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New “Cozy Bear” campaign, old habits


The researchers of the Yoroi-Cybaze ZLab, on 16 November, accessed to a new APT29’s dangerous malware used for the recent attacks against many important US entities, such as military agencies, law enforcement, defense contractors, media companies and pharmaceutical companies.  

The Russian group spread the malware through a spear phishing attacks impersonating a State Department official. The email messages carried a zip archive containing a simple, but effective, link file (.lnk).

Technical analysis

The entire payload is contained in specific hidden locations of the .lnk file. When the victim double-clicks on the link file, it starts a series of malicious activities. It runs a powershell command extracting another script from a hidden section of the .lnk file. This payload is contained between the file location’s 0x0005E2BE and 0x0000623B6.


Figure 1. Code Extracted from LNK


The second script creates two new files: a legitimate pdf document named “ds7002.pdf” and a dll file containing the real payload. The PDF document is written to the “%APPDATA%\Local\Temp” folder and it’s automatically opened by the malware. The purpose of this document is to decoy the victim while the malware executes other activities, in fact the PDF file is a publicly available form to register a internship placement plan to the US Department of State. The DLL, instead, is stored into the “%APPDATA%\Local\cyzfc.dat” file and it’s loaded through the second powershell command in Figure 4. It tries to contact the domain “pandorasong.com” and interacts with it via HTTPS protocol. The network destination is currently down, so the malware is unable to continue with its malicious activities at the moment.  

According to FireEye’s report the DLL contains a beaconing payload generated with Cobalt Strike, well known post-exploitation framework typically used by Red-Teams all around the world and sometimes
abused by other threat actors such as the russian “Carbanak” gang or the iranian “CopyKittens” group. So, the dll likely retrieved attacker commands and further payload modules from the “
pandorasong.com” domain.   

These two resources are both extracted from the powershell commands hidden into the original LNK file.


Figure 2. Payload execution schema

Both the powershell commands are heavily obfuscated using DEC encoding and XOR encryption (with 0x5C key), as shown in the following piece of code:


Figure 3. decryption and decoding routine

After the decoding of the commands, it is possible to actual code of the malware dropper extracting the dll payload described above and the deceptive PDF document. Actually, the payload is executed only if the victim machine installs a 64bit OS.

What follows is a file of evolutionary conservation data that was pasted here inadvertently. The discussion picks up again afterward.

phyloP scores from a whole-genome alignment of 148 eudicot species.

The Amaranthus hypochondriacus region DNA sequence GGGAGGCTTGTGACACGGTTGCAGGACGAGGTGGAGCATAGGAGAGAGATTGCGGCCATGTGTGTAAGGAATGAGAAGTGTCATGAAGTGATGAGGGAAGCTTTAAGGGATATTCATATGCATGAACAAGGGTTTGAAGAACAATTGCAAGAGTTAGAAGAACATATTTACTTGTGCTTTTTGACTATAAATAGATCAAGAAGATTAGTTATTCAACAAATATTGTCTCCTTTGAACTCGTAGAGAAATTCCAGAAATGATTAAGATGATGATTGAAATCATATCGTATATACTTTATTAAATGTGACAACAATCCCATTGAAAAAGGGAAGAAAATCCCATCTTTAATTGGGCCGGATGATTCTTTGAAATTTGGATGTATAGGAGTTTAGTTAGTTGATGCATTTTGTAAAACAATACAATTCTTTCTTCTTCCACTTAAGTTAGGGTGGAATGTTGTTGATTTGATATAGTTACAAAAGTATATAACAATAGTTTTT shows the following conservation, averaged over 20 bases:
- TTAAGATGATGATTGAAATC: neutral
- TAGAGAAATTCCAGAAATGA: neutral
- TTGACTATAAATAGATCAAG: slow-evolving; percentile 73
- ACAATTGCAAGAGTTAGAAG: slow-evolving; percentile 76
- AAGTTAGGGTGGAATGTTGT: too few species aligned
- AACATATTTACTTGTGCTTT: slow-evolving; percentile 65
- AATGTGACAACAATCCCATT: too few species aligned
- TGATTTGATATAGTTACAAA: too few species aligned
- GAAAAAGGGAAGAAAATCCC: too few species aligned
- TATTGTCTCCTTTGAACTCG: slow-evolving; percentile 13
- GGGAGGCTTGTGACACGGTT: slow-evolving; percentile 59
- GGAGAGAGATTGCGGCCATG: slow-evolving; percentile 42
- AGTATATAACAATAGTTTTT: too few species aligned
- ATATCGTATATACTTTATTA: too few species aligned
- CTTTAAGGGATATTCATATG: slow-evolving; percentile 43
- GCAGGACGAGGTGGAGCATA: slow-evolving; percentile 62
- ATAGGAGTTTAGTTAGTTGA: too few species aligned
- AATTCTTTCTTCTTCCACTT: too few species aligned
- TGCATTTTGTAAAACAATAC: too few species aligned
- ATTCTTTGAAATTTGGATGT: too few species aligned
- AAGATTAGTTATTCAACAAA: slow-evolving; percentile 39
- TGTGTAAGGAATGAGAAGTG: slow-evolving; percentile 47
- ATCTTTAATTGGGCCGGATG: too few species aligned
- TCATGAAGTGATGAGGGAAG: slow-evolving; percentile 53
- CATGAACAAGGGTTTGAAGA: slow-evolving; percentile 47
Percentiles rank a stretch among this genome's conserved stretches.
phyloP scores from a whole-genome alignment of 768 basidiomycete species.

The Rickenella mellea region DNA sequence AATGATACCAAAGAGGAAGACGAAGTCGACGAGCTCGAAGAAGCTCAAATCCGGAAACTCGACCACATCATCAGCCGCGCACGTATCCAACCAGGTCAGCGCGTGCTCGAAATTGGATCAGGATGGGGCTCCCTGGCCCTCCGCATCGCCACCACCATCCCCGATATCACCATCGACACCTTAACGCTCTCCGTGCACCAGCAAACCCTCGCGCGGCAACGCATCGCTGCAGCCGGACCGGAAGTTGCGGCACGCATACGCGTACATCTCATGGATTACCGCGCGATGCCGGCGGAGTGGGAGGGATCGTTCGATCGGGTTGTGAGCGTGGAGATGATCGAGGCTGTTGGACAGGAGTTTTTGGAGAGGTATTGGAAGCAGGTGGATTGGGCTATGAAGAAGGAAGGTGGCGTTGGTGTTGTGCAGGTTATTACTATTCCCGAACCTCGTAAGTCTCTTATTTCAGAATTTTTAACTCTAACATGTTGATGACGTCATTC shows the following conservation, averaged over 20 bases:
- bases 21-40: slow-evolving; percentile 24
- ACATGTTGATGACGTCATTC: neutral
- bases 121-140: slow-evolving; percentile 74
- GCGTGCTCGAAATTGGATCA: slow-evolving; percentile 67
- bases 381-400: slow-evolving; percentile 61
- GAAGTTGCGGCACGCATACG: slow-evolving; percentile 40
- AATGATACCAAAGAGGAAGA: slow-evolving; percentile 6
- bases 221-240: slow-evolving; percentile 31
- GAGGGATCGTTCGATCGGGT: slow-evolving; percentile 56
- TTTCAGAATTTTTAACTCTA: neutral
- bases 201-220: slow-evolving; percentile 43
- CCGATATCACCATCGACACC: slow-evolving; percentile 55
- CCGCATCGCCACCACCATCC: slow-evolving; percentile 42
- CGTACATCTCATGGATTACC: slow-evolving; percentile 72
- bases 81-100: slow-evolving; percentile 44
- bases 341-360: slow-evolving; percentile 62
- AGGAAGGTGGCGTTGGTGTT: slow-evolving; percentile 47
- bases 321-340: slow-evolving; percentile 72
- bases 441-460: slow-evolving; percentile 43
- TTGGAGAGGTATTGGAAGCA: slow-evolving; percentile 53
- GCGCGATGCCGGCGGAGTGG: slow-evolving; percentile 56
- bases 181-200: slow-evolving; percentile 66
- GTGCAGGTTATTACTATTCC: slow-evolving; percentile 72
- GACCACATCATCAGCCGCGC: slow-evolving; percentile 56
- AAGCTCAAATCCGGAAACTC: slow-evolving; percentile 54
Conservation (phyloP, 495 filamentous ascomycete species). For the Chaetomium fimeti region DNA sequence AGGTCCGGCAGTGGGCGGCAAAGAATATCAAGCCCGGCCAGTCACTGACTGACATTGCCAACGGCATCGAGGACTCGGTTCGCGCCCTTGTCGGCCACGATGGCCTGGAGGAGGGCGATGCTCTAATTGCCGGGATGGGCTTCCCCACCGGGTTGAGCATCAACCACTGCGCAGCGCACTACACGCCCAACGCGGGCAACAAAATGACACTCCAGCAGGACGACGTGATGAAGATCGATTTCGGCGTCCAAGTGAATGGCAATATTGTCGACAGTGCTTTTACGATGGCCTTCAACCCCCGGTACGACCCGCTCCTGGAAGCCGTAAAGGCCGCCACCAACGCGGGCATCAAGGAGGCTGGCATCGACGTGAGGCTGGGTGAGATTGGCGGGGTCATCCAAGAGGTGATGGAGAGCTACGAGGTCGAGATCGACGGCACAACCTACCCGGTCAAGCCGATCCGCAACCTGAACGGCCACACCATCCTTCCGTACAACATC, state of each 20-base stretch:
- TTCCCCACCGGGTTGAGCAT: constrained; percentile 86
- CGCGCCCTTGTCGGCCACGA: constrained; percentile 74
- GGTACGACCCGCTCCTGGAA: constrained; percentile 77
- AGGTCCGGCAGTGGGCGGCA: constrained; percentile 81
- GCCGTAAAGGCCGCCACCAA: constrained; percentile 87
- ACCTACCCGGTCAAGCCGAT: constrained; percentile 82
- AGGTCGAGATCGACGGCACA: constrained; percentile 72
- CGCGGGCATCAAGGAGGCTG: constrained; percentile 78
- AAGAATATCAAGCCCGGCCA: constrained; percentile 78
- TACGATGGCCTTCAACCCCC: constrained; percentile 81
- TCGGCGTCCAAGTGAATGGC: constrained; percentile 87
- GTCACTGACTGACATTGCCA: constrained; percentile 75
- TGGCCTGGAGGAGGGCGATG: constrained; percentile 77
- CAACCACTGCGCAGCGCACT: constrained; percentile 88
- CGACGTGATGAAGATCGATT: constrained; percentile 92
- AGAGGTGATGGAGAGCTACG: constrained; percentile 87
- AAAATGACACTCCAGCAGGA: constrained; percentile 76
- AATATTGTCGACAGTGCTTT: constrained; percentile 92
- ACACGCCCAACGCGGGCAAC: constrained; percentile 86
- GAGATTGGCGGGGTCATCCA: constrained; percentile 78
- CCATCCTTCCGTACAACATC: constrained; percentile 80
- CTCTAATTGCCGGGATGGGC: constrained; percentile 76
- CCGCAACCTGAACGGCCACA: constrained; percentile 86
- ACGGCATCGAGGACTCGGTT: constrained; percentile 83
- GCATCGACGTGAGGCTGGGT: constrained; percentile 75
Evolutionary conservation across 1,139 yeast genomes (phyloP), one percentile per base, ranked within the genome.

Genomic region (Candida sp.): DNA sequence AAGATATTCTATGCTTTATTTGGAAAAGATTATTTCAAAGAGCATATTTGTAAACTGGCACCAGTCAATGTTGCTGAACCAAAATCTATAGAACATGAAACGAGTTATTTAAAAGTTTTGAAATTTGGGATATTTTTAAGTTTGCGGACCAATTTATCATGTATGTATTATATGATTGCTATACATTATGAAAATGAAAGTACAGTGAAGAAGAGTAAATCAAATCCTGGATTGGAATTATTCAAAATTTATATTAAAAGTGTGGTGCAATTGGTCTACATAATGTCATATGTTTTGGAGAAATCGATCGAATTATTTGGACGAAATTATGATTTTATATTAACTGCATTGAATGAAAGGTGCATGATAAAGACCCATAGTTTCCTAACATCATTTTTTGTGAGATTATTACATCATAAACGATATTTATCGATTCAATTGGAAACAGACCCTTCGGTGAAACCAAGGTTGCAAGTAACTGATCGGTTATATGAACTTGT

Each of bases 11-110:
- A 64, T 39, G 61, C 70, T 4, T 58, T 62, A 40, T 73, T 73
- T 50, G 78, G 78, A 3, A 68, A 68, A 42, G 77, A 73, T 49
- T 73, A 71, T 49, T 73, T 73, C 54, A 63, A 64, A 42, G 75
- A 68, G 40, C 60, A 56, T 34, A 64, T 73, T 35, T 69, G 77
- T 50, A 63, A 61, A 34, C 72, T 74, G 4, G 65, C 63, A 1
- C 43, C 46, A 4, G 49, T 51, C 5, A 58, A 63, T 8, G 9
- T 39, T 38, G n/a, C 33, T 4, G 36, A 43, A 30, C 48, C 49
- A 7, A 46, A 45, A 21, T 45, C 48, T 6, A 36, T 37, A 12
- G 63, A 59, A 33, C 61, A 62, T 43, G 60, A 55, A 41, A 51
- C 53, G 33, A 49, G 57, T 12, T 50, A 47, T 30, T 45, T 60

Figure 4. Powershell code of the dropper

Traffic analysis

The payload was configure with a series of tricks to make it stealthier, such as:

  • The “pandorasong.com” C2 recalls the legit “pandora.com” domain name,  owned by one of the most popular music streaming service in the US;
  • The interactions with the C2 take place over encrypted SSL channel;
  • The HTTP requests are specifically crafted to mimit a legitimate communication to the Pandora’s servers, a related Cobalt Strike communication profile is publicly available on github.

The following image shows similarities between the Pandora’s standard network profile and the http request performed by the malware:


Figure 5. Malicious traffic profile based used by the malicious implant

The User-agent and the HTTP request’s parameters match and the cookies have the same name and structure. Moreover, the malware’s request contains custom headers used by official Pandora’s services, such as “GetContentFeatures.DLNA.ORG”.


The usage of a link file containing the complete payload is a powerful technique, still hard to detect by several common anti-virus solutions. Despite the effectiveness of this strategy, the creation of the weaponized LINK such the one analyzed is quite easy,  many publicly available resources could help crooks to abuse it. 

This technique is also part of the APT29 arsenal from long time: a shortcut file containing self-extracting payload has been (ab)used back in 2016, when the “Cozy Bear” group tried to leverage the just concluded US Presidential Election to attack NGOs and US’s think tanks with a carefully prepared spear-phishing campaign.

Yara Rules

import "pe"
rule APT29_201811_LNK_dropper {
   description = "Yara Rule for APT29 LNK Dropper"
   author = "Cybaze ZLab – Yoroi"
   last_updated = "2018-11-20"
   tlp = "white"
   category = "informational"
$lnk ={4C 00}
$payload = {00 4A 00 48 00 42 00 30 00 5A 00 33 00 51 00 39 00 4D 00}
($lnk at 0) and $payload
rule APT29_201811_backdoor {
   description = "Yara Rule for APT29 Cobalt Strike DLL Backdoor"
   author = "Cybaze ZLab – Yoroi"
   last_updated = "2018-11-20"
   tlp = "white"
   category = "informational"
$mz ={4D 5A}
$payload = {A1 83 1C 16 8B 0A 73 77 C2 B2 73 76 C1 32 35 5C}
($mz at 0) and pe.exports("PointFunctionCall") and $payload 


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